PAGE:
Unfortunately, Iranian religious leaders have done nothing much substantive to alleviate the perplexity of this hostile environment in order to persuade the IAEA and the international community that they are not really in pursuit of acquiring nuclear weapons. Even some of them deliberately hinted others to believe that they indeed have the capacity, potential and technical know-how to build a deterrent nuclear capability. They even referred in several occasions to Israel as an illegitimate entity possessing hundreds of nuclear warheads, with the backing of the United States. Along the same line, they have raised serious doubts about the double-standards rules and regulations with respect to nuclear proliferation.

One such declaration came at an unusual circumstance in a "sermon" delivered at Tehran University on 14 December 2002, by the former Iranian president Akbar Hashemi-Rafsanjani who said, "If one day...the world of Islam is mutually equipped with the kind of weapons which Israel presently possesses, the world's arrogant [colonialist] strategy will then come to a dead end, because the use of an atomic bomb on Israel won't leave anything; however, in the world of Islam [use of a bomb] will just cause harm, and this scenario is not far-fetched."[3] Quite naturally, Israel, as the main target of this attack, benefited most from this statement and did not hesitate to launch a widespread campaign against the Islamic regime, while getting prepared for tactical preemptive strikes on Iranian nuclear sites.[4]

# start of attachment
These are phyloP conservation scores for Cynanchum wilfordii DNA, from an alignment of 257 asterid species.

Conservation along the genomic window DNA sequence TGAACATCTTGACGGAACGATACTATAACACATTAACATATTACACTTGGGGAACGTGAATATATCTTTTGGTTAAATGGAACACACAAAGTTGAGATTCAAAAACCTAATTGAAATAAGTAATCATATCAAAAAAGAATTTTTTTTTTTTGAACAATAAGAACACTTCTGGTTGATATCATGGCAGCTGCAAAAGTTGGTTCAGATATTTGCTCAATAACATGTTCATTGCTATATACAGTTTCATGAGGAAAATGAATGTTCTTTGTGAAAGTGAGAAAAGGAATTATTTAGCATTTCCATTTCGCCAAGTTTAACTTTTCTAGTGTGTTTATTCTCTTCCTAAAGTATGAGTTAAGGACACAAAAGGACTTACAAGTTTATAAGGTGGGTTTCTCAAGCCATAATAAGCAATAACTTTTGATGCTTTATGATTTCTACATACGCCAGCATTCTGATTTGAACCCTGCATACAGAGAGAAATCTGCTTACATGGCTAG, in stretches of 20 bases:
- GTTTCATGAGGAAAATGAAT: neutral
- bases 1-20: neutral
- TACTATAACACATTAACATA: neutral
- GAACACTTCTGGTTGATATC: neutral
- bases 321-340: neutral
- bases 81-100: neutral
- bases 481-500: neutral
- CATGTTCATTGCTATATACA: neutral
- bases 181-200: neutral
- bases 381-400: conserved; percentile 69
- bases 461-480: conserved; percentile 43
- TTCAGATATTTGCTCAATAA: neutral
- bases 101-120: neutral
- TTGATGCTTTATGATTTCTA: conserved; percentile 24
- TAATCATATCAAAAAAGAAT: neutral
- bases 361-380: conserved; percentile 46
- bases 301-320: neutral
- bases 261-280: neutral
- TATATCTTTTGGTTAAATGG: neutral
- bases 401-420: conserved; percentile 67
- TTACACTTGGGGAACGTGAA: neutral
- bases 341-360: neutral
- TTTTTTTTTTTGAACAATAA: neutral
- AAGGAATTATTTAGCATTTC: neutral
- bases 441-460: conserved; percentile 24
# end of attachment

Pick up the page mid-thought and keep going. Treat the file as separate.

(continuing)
One further element of suspicion raised by the Americans on the question of Iran’s nuclear oriented secret plans, despite its obligation as a member of the NPT, is the fact that this country had never reported anything to the IAEA nuclear watchdog about its activities until Iranian dissidents revealed it the year before. It was only after such revelation that Iran acknowledged it has been developing for 18 years, a uranium centrifuge enrichment plan, and, for 12 years, a laser enrichment program.[5] Iranian officials argue in their defense, that they have in fact conducted some nuclear activities secretly because they were under economic embargo and subject to preemptive strikes from hostile countries like Israel and the United States. In response to the IAEA's intrusive queries over tiny quantities of suspect materials, they have consistently insisted that their activities is merely oriented toward self-sufficiency with the production of fuel for a 1000-megawatt power reactor being built with Russian assistance at Bushehr.[6]